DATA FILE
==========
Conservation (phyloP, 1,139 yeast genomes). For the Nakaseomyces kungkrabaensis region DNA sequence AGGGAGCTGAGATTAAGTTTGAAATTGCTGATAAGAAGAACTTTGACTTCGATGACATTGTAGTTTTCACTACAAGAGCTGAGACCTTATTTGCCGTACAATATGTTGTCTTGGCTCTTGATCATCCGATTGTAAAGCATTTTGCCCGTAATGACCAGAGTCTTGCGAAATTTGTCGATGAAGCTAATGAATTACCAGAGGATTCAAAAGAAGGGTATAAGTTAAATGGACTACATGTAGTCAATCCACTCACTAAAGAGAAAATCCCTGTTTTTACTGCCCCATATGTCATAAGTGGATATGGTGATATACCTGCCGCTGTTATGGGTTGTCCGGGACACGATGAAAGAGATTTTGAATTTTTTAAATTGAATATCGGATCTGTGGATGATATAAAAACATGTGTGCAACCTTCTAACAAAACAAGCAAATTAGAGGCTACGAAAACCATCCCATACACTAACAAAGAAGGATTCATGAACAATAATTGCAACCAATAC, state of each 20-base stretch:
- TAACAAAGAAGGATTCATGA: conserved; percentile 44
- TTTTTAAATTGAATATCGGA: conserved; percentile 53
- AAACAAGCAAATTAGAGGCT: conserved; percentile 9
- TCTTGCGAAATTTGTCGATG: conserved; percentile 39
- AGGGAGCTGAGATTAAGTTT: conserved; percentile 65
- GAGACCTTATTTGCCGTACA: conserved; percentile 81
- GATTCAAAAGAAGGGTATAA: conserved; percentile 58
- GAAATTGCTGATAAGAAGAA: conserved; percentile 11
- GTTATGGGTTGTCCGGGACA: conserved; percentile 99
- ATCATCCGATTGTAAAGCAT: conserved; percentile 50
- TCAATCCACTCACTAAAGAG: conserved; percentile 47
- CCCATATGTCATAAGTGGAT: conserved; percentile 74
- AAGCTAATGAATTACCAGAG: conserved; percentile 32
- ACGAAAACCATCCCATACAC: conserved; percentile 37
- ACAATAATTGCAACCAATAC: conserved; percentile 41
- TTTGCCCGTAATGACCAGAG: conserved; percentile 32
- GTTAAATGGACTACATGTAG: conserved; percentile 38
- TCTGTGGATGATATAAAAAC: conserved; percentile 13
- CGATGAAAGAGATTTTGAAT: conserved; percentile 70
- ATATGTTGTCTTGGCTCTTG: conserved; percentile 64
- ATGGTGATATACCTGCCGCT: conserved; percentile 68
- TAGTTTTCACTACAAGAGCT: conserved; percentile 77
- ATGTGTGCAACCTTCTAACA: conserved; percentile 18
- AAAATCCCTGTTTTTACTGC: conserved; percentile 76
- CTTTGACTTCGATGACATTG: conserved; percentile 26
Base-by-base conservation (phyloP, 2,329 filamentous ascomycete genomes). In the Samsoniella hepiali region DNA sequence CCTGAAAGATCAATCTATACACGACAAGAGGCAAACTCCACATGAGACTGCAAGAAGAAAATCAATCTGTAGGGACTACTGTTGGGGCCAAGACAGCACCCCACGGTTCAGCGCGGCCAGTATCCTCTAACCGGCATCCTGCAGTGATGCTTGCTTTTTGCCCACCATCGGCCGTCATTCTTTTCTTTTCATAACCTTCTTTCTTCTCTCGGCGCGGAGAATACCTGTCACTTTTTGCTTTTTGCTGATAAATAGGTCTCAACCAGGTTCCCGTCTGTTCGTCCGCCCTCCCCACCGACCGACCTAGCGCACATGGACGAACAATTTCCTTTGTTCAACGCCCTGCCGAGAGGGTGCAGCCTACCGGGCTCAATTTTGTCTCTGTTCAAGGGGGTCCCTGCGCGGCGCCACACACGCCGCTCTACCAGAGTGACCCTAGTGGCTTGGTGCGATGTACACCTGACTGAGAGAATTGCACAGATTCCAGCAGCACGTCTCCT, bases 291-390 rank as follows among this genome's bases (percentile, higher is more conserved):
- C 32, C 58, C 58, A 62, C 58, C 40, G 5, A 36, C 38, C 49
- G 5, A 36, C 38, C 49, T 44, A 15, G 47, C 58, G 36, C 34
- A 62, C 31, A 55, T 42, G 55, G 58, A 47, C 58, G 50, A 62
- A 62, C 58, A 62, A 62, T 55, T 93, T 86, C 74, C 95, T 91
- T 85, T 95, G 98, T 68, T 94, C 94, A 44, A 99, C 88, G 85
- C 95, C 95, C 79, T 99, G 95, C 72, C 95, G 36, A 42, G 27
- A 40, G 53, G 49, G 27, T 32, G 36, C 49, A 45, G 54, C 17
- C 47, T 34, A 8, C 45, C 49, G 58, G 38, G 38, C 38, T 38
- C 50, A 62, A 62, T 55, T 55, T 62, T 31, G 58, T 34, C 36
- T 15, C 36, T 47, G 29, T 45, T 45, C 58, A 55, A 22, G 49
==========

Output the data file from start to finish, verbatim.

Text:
Conservation (phyloP, 1,139 yeast genomes). For the Nakaseomyces kungkrabaensis region DNA sequence AGGGAGCTGAGATTAAGTTTGAAATTGCTGATAAGAAGAACTTTGACTTCGATGACATTGTAGTTTTCACTACAAGAGCTGAGACCTTATTTGCCGTACAATATGTTGTCTTGGCTCTTGATCATCCGATTGTAAAGCATTTTGCCCGTAATGACCAGAGTCTTGCGAAATTTGTCGATGAAGCTAATGAATTACCAGAGGATTCAAAAGAAGGGTATAAGTTAAATGGACTACATGTAGTCAATCCACTCACTAAAGAGAAAATCCCTGTTTTTACTGCCCCATATGTCATAAGTGGATATGGTGATATACCTGCCGCTGTTATGGGTTGTCCGGGACACGATGAAAGAGATTTTGAATTTTTTAAATTGAATATCGGATCTGTGGATGATATAAAAACATGTGTGCAACCTTCTAACAAAACAAGCAAATTAGAGGCTACGAAAACCATCCCATACACTAACAAAGAAGGATTCATGAACAATAATTGCAACCAATAC, state of each 20-base stretch:
- TAACAAAGAAGGATTCATGA: conserved; percentile 44
- TTTTTAAATTGAATATCGGA: conserved; percentile 53
- AAACAAGCAAATTAGAGGCT: conserved; percentile 9
- TCTTGCGAAATTTGTCGATG: conserved; percentile 39
- AGGGAGCTGAGATTAAGTTT: conserved; percentile 65
- GAGACCTTATTTGCCGTACA: conserved; percentile 81
- GATTCAAAAGAAGGGTATAA: conserved; percentile 58
- GAAATTGCTGATAAGAAGAA: conserved; percentile 11
- GTTATGGGTTGTCCGGGACA: conserved; percentile 99
- ATCATCCGATTGTAAAGCAT: conserved; percentile 50
- TCAATCCACTCACTAAAGAG: conserved; percentile 47
- CCCATATGTCATAAGTGGAT: conserved; percentile 74
- AAGCTAATGAATTACCAGAG: conserved; percentile 32
- ACGAAAACCATCCCATACAC: conserved; percentile 37
- ACAATAATTGCAACCAATAC: conserved; percentile 41
- TTTGCCCGTAATGACCAGAG: conserved; percentile 32
- GTTAAATGGACTACATGTAG: conserved; percentile 38
- TCTGTGGATGATATAAAAAC: conserved; percentile 13
- CGATGAAAGAGATTTTGAAT: conserved; percentile 70
- ATATGTTGTCTTGGCTCTTG: conserved; percentile 64
- ATGGTGATATACCTGCCGCT: conserved; percentile 68
- TAGTTTTCACTACAAGAGCT: conserved; percentile 77
- ATGTGTGCAACCTTCTAACA: conserved; percentile 18
- AAAATCCCTGTTTTTACTGC: conserved; percentile 76
- CTTTGACTTCGATGACATTG: conserved; percentile 26
Base-by-base conservation (phyloP, 2,329 filamentous ascomycete genomes). In the Samsoniella hepiali region DNA sequence CCTGAAAGATCAATCTATACACGACAAGAGGCAAACTCCACATGAGACTGCAAGAAGAAAATCAATCTGTAGGGACTACTGTTGGGGCCAAGACAGCACCCCACGGTTCAGCGCGGCCAGTATCCTCTAACCGGCATCCTGCAGTGATGCTTGCTTTTTGCCCACCATCGGCCGTCATTCTTTTCTTTTCATAACCTTCTTTCTTCTCTCGGCGCGGAGAATACCTGTCACTTTTTGCTTTTTGCTGATAAATAGGTCTCAACCAGGTTCCCGTCTGTTCGTCCGCCCTCCCCACCGACCGACCTAGCGCACATGGACGAACAATTTCCTTTGTTCAACGCCCTGCCGAGAGGGTGCAGCCTACCGGGCTCAATTTTGTCTCTGTTCAAGGGGGTCCCTGCGCGGCGCCACACACGCCGCTCTACCAGAGTGACCCTAGTGGCTTGGTGCGATGTACACCTGACTGAGAGAATTGCACAGATTCCAGCAGCACGTCTCCT, bases 291-390 rank as follows among this genome's bases (percentile, higher is more conserved):
- C 32, C 58, C 58, A 62, C 58, C 40, G 5, A 36, C 38, C 49
- G 5, A 36, C 38, C 49, T 44, A 15, G 47, C 58, G 36, C 34
- A 62, C 31, A 55, T 42, G 55, G 58, A 47, C 58, G 50, A 62
- A 62, C 58, A 62, A 62, T 55, T 93, T 86, C 74, C 95, T 91
- T 85, T 95, G 98, T 68, T 94, C 94, A 44, A 99, C 88, G 85
- C 95, C 95, C 79, T 99, G 95, C 72, C 95, G 36, A 42, G 27
- A 40, G 53, G 49, G 27, T 32, G 36, C 49, A 45, G 54, C 17
- C 47, T 34, A 8, C 45, C 49, G 58, G 38, G 38, C 38, T 38
- C 50, A 62, A 62, T 55, T 55, T 62, T 31, G 58, T 34, C 36
- T 15, C 36, T 47, G 29, T 45, T 45, C 58, A 55, A 22, G 49